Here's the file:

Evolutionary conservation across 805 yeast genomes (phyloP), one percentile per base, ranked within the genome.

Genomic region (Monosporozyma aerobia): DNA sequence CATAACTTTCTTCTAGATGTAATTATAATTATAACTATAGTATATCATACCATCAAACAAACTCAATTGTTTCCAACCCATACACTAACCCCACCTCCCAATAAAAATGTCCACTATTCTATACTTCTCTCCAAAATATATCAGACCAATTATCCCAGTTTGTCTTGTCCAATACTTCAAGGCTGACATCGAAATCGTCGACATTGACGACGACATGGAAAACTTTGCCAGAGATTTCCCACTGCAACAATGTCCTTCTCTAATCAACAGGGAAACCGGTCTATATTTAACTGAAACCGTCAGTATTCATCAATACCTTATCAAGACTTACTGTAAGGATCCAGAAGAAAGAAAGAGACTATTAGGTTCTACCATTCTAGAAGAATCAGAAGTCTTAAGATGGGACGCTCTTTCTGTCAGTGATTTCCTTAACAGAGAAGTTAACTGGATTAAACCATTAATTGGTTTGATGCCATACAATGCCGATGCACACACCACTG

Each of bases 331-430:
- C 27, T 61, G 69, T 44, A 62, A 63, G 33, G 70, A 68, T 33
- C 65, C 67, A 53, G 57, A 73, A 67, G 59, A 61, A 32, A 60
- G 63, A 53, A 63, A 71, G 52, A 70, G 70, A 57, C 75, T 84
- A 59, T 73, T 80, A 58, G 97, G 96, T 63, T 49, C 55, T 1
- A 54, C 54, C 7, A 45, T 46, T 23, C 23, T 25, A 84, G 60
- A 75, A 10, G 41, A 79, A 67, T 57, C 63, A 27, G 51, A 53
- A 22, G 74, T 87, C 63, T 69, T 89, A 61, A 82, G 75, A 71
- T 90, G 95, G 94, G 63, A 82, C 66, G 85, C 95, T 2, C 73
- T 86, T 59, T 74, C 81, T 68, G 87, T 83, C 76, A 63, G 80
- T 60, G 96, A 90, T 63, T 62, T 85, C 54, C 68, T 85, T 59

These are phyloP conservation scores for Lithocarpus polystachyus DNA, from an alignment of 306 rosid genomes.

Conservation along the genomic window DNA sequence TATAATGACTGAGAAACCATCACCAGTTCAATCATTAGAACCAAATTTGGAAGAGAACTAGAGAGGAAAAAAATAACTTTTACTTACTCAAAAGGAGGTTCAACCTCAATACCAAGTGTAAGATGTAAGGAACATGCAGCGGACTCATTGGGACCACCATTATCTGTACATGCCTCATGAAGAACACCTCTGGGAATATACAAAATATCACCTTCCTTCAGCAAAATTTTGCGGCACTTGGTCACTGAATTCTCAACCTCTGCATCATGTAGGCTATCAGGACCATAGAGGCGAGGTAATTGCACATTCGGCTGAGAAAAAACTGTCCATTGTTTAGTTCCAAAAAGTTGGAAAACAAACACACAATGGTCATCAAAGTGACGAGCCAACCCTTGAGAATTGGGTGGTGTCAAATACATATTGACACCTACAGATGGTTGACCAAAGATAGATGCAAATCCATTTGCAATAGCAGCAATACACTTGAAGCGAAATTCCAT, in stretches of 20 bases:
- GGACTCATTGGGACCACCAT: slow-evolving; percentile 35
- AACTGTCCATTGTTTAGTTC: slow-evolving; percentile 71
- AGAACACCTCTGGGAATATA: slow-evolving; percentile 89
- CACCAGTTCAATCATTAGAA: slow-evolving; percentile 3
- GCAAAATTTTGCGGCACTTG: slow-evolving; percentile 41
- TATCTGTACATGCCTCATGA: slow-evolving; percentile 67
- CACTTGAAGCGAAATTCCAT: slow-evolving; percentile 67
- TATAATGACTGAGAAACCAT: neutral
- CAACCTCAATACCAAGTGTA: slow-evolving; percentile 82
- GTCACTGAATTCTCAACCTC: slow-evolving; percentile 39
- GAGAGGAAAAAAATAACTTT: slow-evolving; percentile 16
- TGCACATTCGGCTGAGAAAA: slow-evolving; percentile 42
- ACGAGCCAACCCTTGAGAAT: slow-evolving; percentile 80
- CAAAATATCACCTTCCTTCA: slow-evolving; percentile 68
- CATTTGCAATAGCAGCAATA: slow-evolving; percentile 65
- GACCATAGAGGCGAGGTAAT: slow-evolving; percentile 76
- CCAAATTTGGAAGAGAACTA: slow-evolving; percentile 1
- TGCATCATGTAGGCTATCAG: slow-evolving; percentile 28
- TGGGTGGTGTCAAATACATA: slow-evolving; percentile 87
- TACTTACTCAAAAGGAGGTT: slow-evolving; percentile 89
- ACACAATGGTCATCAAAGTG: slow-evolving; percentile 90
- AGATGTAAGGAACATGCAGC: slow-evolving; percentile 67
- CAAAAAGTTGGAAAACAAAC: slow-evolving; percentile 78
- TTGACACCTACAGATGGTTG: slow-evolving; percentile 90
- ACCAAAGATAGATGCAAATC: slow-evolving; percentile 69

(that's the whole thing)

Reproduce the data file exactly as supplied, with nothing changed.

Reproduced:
Evolutionary conservation across 805 yeast genomes (phyloP), one percentile per base, ranked within the genome.

Genomic region (Monosporozyma aerobia): DNA sequence CATAACTTTCTTCTAGATGTAATTATAATTATAACTATAGTATATCATACCATCAAACAAACTCAATTGTTTCCAACCCATACACTAACCCCACCTCCCAATAAAAATGTCCACTATTCTATACTTCTCTCCAAAATATATCAGACCAATTATCCCAGTTTGTCTTGTCCAATACTTCAAGGCTGACATCGAAATCGTCGACATTGACGACGACATGGAAAACTTTGCCAGAGATTTCCCACTGCAACAATGTCCTTCTCTAATCAACAGGGAAACCGGTCTATATTTAACTGAAACCGTCAGTATTCATCAATACCTTATCAAGACTTACTGTAAGGATCCAGAAGAAAGAAAGAGACTATTAGGTTCTACCATTCTAGAAGAATCAGAAGTCTTAAGATGGGACGCTCTTTCTGTCAGTGATTTCCTTAACAGAGAAGTTAACTGGATTAAACCATTAATTGGTTTGATGCCATACAATGCCGATGCACACACCACTG

Each of bases 331-430:
- C 27, T 61, G 69, T 44, A 62, A 63, G 33, G 70, A 68, T 33
- C 65, C 67, A 53, G 57, A 73, A 67, G 59, A 61, A 32, A 60
- G 63, A 53, A 63, A 71, G 52, A 70, G 70, A 57, C 75, T 84
- A 59, T 73, T 80, A 58, G 97, G 96, T 63, T 49, C 55, T 1
- A 54, C 54, C 7, A 45, T 46, T 23, C 23, T 25, A 84, G 60
- A 75, A 10, G 41, A 79, A 67, T 57, C 63, A 27, G 51, A 53
- A 22, G 74, T 87, C 63, T 69, T 89, A 61, A 82, G 75, A 71
- T 90, G 95, G 94, G 63, A 82, C 66, G 85, C 95, T 2, C 73
- T 86, T 59, T 74, C 81, T 68, G 87, T 83, C 76, A 63, G 80
- T 60, G 96, A 90, T 63, T 62, T 85, C 54, C 68, T 85, T 59

These are phyloP conservation scores for Lithocarpus polystachyus DNA, from an alignment of 306 rosid genomes.

Conservation along the genomic window DNA sequence TATAATGACTGAGAAACCATCACCAGTTCAATCATTAGAACCAAATTTGGAAGAGAACTAGAGAGGAAAAAAATAACTTTTACTTACTCAAAAGGAGGTTCAACCTCAATACCAAGTGTAAGATGTAAGGAACATGCAGCGGACTCATTGGGACCACCATTATCTGTACATGCCTCATGAAGAACACCTCTGGGAATATACAAAATATCACCTTCCTTCAGCAAAATTTTGCGGCACTTGGTCACTGAATTCTCAACCTCTGCATCATGTAGGCTATCAGGACCATAGAGGCGAGGTAATTGCACATTCGGCTGAGAAAAAACTGTCCATTGTTTAGTTCCAAAAAGTTGGAAAACAAACACACAATGGTCATCAAAGTGACGAGCCAACCCTTGAGAATTGGGTGGTGTCAAATACATATTGACACCTACAGATGGTTGACCAAAGATAGATGCAAATCCATTTGCAATAGCAGCAATACACTTGAAGCGAAATTCCAT, in stretches of 20 bases:
- GGACTCATTGGGACCACCAT: slow-evolving; percentile 35
- AACTGTCCATTGTTTAGTTC: slow-evolving; percentile 71
- AGAACACCTCTGGGAATATA: slow-evolving; percentile 89
- CACCAGTTCAATCATTAGAA: slow-evolving; percentile 3
- GCAAAATTTTGCGGCACTTG: slow-evolving; percentile 41
- TATCTGTACATGCCTCATGA: slow-evolving; percentile 67
- CACTTGAAGCGAAATTCCAT: slow-evolving; percentile 67
- TATAATGACTGAGAAACCAT: neutral
- CAACCTCAATACCAAGTGTA: slow-evolving; percentile 82
- GTCACTGAATTCTCAACCTC: slow-evolving; percentile 39
- GAGAGGAAAAAAATAACTTT: slow-evolving; percentile 16
- TGCACATTCGGCTGAGAAAA: slow-evolving; percentile 42
- ACGAGCCAACCCTTGAGAAT: slow-evolving; percentile 80
- CAAAATATCACCTTCCTTCA: slow-evolving; percentile 68
- CATTTGCAATAGCAGCAATA: slow-evolving; percentile 65
- GACCATAGAGGCGAGGTAAT: slow-evolving; percentile 76
- CCAAATTTGGAAGAGAACTA: slow-evolving; percentile 1
- TGCATCATGTAGGCTATCAG: slow-evolving; percentile 28
- TGGGTGGTGTCAAATACATA: slow-evolving; percentile 87
- TACTTACTCAAAAGGAGGTT: slow-evolving; percentile 89
- ACACAATGGTCATCAAAGTG: slow-evolving; percentile 90
- AGATGTAAGGAACATGCAGC: slow-evolving; percentile 67
- CAAAAAGTTGGAAAACAAAC: slow-evolving; percentile 78
- TTGACACCTACAGATGGTTG: slow-evolving; percentile 90
- ACCAAAGATAGATGCAAATC: slow-evolving; percentile 69